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Cerebral vasospasm remains a major cause of delayed cerebral ischemia for patients following subarachnoid hemorrhage (SAH) from ruptured intracranial aneurysms. Of patients with aneurysmal SAH, 30 to 70% develop cerebral angiographic vasospasm, with delayed neurologic deficits manifesting in 30 to 50% of patients [1,2,3]. Noninvasive management approaches, including induction of hypertension, maintenance of euvolemia, and infusion of oral form or intravenous vasodilators, are the most common strategies [3,4,5,6]. However, vasospasm still results in mortality rates of 7 to 20% or permanent disability [1, 6, 7]. Balloon angioplasty is a more invasive procedure that can lead to an immediate and satisfying angiographic result in proximal vasospasm [8, 9]. However, it is usually postponed and reserved for when symptoms are refractory because of a potential risk of thromboembolic complications and even vessel rupture [10,11,12]. The Scepter XC balloon (4x11mm; Microvention, Tustin, CA, USA) is a user-friendly temporary consisting of a dual coaxial lumen attached to a low-inflation pressure-compliant balloon. It has excellent trackability and stability, and the extra-compliant design represents technical advancements in endovascular treatment [13,14,15,16]. Few studies have reported on the feasibility of the Scepter balloon for vasospasm treatment [9, 13, 14, 17]. In this study, we detailed the largest single-center case experience of Scepter XC balloon angioplasty and provided an early protocol that combined with simultaneously intra-arterial (IA) nimodipine infusion to treat vasospasm after aneurysm rupture.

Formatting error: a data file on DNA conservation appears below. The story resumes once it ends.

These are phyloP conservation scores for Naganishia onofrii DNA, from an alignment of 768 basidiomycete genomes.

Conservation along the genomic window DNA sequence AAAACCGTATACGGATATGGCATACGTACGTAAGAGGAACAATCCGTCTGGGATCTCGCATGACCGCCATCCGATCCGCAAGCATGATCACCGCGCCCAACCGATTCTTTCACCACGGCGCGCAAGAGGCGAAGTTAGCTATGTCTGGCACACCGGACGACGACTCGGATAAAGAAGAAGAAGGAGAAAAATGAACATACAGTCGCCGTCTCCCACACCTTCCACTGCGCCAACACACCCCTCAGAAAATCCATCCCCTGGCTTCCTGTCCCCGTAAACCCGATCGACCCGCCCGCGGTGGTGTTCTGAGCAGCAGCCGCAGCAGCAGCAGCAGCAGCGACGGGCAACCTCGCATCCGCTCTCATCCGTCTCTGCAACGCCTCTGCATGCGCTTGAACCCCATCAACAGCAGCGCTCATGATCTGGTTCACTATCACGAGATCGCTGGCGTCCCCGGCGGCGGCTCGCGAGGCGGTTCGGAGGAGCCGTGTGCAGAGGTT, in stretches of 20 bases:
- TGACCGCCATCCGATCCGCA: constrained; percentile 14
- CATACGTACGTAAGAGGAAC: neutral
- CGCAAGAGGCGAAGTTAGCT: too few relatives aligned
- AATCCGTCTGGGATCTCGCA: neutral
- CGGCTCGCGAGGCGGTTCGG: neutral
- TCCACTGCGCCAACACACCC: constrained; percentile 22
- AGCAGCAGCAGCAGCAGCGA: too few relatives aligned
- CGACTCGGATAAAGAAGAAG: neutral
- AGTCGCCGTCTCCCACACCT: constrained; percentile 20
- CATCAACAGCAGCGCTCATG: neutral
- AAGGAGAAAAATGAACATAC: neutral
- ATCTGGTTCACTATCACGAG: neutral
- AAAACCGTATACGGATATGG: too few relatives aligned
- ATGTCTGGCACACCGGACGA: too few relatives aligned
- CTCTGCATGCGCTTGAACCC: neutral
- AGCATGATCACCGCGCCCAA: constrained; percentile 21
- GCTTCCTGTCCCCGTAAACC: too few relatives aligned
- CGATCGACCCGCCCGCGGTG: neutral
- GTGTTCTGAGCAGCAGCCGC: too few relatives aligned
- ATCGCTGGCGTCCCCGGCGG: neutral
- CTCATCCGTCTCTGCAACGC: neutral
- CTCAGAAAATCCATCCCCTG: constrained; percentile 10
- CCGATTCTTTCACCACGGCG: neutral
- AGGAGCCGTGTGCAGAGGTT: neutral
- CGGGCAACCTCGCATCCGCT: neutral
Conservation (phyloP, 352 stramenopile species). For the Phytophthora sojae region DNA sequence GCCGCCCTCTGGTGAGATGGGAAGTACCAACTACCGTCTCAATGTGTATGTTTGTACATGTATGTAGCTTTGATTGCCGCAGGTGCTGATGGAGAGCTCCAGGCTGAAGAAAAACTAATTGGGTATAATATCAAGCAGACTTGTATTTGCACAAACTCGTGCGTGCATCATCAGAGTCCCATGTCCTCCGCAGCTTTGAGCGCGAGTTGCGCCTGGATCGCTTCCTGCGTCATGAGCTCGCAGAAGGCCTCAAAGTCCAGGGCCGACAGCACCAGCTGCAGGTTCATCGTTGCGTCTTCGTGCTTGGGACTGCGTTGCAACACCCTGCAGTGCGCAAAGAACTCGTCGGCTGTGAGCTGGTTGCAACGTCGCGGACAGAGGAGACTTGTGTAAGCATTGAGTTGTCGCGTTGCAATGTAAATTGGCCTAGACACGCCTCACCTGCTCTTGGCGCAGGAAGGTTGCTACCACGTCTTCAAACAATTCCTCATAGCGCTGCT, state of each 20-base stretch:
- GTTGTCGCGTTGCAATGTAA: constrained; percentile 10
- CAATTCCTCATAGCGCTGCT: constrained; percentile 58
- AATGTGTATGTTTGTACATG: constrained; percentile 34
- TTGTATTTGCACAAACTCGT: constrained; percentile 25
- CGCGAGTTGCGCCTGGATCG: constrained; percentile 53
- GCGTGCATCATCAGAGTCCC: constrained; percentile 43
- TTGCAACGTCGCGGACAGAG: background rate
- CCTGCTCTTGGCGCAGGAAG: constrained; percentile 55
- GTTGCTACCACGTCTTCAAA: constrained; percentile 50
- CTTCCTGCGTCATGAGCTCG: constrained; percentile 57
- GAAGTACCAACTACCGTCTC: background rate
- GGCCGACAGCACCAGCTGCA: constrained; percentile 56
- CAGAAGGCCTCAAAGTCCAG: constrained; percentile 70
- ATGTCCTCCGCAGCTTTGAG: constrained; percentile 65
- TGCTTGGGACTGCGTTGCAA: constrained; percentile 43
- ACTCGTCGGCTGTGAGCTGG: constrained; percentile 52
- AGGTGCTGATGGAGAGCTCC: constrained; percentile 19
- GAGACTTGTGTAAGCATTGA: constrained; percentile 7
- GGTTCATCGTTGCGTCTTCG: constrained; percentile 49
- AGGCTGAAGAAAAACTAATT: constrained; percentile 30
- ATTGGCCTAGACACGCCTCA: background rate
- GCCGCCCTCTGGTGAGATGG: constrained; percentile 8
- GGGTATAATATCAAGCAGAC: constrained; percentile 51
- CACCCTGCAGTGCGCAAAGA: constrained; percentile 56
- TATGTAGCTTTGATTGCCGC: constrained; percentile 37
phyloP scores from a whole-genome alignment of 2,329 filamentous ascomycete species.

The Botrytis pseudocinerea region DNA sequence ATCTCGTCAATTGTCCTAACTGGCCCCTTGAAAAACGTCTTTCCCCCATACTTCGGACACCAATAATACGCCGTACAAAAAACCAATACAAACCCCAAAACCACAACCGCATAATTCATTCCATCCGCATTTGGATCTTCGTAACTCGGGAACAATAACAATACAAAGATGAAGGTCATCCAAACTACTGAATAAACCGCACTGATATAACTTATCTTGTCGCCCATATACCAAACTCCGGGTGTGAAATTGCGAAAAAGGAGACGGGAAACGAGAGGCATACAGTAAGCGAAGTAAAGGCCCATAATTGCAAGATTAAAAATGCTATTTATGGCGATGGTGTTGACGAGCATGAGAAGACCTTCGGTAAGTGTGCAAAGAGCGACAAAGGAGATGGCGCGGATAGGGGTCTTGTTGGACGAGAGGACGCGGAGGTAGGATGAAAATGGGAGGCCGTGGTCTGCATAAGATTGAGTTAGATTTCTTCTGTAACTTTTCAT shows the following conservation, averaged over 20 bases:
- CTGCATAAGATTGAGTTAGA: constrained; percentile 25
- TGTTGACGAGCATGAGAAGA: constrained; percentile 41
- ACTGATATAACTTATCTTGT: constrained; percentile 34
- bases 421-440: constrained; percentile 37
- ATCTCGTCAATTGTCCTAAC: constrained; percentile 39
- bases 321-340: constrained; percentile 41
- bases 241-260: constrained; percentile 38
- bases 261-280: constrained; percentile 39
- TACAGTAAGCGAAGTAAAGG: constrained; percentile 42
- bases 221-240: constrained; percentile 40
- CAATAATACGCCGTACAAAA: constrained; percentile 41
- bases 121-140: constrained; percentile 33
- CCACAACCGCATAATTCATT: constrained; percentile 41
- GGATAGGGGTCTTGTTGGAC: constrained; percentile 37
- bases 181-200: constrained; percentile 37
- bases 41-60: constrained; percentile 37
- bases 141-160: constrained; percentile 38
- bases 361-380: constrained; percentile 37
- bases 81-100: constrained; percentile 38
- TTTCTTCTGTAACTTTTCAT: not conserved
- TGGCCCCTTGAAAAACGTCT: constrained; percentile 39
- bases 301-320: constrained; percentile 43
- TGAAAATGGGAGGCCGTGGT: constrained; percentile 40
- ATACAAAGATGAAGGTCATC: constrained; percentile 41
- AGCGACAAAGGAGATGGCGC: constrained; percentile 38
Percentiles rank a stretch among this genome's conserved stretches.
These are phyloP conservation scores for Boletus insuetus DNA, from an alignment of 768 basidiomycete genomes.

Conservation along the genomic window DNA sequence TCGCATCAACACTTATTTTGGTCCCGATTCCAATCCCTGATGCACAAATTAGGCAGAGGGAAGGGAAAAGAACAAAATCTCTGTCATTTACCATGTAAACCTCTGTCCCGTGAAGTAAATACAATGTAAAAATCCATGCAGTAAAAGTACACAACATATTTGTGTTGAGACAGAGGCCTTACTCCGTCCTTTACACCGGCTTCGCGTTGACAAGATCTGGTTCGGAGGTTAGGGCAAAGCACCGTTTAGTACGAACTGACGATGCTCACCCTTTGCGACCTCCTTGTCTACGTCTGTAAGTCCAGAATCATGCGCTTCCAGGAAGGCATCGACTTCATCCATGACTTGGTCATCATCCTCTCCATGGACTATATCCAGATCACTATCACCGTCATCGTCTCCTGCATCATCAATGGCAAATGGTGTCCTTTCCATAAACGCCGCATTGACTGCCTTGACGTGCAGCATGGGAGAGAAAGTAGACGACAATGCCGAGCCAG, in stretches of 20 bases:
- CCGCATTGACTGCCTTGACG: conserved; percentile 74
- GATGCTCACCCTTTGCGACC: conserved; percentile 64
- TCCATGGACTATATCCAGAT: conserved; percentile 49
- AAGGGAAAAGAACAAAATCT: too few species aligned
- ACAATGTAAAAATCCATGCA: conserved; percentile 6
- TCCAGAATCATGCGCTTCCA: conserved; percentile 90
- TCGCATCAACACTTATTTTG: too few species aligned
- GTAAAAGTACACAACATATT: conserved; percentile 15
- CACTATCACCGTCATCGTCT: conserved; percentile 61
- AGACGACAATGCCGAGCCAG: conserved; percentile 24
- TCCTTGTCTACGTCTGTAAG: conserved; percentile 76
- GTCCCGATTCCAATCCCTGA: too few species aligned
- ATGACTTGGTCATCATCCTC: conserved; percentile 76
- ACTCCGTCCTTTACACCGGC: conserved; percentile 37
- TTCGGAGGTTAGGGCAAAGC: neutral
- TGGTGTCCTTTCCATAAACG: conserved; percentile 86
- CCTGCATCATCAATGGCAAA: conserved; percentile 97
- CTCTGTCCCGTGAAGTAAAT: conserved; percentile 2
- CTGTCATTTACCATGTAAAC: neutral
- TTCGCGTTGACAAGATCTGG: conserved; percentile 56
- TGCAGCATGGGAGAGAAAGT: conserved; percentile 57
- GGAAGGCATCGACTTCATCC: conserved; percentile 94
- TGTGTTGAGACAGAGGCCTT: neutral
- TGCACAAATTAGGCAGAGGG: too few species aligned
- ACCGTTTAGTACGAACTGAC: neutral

Management of post-SAH vasospasm